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Interchange – Recommended Listening: The Best of Interchange 2013

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Recommended Listening: “The Best of Interchange 2013″
Hosts and producers of Interchange chose their favorite shows out forty-Eight original programs produced by Interchange staff and volunteers last year.
Programs highlighted tonight:

W. Kamau Bell: Jokester Without Borders
The Airbrushed Woman: Feminism and Women’s Magazines
Kand McQueen: Boys, Girls, and Beyond
Christoph Irmscher: Against Complacency: Thoreau’s “Civil Disobedience”
Rahaf Safi and Shadi Alkattan: Understanding Syria
Fred Cate: Government Surveillance, Then and Now
Magnus Johnson and Jim Connor: Elder Heart
Ron Whitehead and Frank Messina: Carried by Poetry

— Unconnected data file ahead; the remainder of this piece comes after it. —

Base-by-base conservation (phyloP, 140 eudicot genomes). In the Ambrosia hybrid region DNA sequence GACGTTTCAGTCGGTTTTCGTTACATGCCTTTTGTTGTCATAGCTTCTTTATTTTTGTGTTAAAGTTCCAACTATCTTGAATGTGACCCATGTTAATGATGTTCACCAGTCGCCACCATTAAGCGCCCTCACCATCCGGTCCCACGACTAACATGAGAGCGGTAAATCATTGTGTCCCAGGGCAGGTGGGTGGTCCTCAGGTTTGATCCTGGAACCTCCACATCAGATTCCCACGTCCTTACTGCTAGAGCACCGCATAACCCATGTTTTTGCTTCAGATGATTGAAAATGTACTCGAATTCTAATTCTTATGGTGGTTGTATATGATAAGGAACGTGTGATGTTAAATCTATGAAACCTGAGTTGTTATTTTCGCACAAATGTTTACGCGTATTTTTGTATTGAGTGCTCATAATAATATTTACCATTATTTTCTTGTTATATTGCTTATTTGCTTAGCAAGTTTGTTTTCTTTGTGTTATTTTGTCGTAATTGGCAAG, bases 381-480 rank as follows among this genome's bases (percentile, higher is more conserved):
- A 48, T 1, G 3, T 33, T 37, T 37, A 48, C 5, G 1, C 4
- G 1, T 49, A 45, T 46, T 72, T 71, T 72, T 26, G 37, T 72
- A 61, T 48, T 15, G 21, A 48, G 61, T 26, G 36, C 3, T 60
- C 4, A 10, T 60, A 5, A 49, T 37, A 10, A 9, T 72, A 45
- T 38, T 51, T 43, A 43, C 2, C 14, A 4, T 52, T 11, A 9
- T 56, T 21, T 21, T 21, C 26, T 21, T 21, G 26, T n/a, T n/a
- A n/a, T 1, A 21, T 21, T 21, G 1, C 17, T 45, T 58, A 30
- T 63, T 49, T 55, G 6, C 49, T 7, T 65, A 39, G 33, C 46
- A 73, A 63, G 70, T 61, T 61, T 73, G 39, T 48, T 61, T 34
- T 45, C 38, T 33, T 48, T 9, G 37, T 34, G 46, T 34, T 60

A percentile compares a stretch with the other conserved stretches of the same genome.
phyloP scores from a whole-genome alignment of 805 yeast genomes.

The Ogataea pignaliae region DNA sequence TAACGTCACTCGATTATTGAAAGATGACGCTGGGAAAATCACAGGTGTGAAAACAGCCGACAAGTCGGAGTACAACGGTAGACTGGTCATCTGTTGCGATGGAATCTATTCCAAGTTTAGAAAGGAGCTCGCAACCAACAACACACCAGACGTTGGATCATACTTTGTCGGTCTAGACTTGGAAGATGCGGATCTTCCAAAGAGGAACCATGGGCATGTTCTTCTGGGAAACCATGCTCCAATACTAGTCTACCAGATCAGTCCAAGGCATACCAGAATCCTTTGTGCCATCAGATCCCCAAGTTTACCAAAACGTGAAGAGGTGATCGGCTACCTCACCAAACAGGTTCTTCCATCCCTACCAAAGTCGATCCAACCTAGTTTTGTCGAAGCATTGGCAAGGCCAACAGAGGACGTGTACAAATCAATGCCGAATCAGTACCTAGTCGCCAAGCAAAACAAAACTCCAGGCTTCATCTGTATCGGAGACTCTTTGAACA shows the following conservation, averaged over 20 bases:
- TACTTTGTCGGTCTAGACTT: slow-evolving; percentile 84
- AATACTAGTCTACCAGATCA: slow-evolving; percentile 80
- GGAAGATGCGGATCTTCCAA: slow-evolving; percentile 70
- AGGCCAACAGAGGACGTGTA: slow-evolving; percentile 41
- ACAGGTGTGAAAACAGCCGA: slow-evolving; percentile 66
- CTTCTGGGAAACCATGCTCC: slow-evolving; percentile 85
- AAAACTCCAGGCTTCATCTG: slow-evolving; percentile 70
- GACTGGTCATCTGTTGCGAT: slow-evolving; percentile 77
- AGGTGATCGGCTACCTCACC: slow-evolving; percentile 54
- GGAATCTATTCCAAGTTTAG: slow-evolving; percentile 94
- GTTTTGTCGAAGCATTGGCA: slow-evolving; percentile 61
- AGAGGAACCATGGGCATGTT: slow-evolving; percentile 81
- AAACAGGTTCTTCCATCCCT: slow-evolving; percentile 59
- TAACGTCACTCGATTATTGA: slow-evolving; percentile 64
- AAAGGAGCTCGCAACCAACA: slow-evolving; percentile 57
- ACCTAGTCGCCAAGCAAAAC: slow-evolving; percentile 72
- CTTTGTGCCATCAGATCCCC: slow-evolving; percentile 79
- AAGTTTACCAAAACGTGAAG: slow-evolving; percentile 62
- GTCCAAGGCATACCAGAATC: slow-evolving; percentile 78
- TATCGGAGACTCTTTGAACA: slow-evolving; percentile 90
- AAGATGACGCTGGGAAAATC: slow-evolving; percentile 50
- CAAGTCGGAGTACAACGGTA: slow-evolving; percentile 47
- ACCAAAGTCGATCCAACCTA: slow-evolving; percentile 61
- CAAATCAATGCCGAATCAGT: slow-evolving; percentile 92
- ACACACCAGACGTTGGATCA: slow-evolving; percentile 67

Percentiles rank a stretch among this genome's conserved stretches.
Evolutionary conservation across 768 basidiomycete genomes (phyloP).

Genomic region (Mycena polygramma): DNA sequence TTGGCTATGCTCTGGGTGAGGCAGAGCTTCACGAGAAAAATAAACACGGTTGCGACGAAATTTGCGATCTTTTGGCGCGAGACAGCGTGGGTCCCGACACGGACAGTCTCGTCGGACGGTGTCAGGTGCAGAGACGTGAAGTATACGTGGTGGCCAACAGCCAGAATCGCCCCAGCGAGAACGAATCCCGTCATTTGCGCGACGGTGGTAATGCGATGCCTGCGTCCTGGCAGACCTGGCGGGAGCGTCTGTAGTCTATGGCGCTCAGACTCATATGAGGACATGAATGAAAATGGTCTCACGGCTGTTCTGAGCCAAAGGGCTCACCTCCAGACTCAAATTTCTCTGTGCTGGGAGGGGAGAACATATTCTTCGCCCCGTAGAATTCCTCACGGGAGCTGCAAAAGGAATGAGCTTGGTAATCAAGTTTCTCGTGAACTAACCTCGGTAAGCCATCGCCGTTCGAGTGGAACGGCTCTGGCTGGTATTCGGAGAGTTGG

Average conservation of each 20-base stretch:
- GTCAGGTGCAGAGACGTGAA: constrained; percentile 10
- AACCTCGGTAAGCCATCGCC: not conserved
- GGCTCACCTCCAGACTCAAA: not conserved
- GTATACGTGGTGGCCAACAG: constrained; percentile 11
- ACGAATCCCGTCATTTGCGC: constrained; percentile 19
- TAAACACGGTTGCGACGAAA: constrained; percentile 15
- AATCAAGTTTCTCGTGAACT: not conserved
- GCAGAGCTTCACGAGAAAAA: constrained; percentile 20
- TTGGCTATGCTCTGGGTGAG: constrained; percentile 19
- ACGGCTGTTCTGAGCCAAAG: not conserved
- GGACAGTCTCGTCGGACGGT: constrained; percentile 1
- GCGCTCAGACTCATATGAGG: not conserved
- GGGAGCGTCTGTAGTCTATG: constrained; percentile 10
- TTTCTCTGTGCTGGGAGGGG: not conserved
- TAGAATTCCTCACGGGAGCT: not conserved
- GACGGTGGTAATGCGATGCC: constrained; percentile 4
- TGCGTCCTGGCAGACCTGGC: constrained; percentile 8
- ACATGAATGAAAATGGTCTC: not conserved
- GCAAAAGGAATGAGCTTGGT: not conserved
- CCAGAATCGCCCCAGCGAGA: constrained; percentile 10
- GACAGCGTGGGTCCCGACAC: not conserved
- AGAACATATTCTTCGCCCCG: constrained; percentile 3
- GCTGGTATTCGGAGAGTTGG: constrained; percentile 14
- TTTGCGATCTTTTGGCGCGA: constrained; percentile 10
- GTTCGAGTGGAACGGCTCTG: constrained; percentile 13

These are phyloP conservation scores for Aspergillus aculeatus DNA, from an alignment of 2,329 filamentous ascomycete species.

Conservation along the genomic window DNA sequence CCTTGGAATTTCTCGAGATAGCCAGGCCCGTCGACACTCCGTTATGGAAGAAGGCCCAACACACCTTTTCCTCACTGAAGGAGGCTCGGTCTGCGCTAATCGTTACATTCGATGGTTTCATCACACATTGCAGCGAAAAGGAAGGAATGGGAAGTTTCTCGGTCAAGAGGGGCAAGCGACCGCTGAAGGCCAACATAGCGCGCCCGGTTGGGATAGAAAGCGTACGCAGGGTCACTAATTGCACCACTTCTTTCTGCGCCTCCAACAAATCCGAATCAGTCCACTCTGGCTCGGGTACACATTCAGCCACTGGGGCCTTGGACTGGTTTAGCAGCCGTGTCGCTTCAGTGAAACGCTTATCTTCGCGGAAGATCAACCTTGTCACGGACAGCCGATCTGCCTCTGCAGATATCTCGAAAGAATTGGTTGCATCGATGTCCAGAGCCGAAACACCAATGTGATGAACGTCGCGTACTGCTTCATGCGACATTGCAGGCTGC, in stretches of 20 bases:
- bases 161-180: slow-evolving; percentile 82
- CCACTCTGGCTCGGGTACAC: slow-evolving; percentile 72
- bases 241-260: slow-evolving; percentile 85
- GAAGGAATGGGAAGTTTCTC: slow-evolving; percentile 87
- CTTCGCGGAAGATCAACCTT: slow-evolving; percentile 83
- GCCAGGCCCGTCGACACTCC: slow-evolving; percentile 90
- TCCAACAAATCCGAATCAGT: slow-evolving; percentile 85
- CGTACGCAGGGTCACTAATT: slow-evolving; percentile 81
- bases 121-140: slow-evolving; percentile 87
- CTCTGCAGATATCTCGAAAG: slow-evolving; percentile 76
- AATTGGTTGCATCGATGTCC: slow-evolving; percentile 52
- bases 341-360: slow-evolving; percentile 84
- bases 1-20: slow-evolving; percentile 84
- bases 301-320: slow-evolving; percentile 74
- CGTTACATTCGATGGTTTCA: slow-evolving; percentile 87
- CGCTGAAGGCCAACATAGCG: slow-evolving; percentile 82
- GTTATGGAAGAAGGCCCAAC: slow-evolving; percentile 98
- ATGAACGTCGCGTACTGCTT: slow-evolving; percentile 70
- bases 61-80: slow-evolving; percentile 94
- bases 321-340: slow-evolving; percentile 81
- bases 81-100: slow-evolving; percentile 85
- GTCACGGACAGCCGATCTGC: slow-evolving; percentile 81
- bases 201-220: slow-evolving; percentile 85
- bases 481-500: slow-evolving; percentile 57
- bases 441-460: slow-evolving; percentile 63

Pat Kellar: The Making of Hoagy Carmichael

Ins and Outs of Money – Sarah’s Goodbye

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It’s Sarah’s last episode of Ins and Outs of Money! Join her as she shares with Ashley valuable and practical lessons she has learned from her time co-hosting the show.

Daily Local News – April 8, 2014

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Today is the first day to vote early in this year’s primary elections; Party representation on the ballots ranging from school board and townships offices to the state and federal level are up for election; The Hoosier Moral Mondays Group had its first meeting on March 8th in Indianapolis; This week on The Strike Mic, The Indiana University Bloomington Organizing Assembly hosted the Campus Struggle 2014, attracting participants from three states.

INS AND OUTS OF MONEY
The Ins and Outs of Money, our weekly segment providing economic education and community resources that keep your budget balanced and your finances flourishing.

CREDITS
Anchors: Casey Kuhn, Nick Tumino
Today’s headlines were written by David Murphy and Sierra Gardner
Ins And Outs of Money, produced by Dan Withered
Our engineer today is Rob Powell
Editor is Drew Daudelin, Executive producer is Alycin Bektesh.

Today is first day of early voting!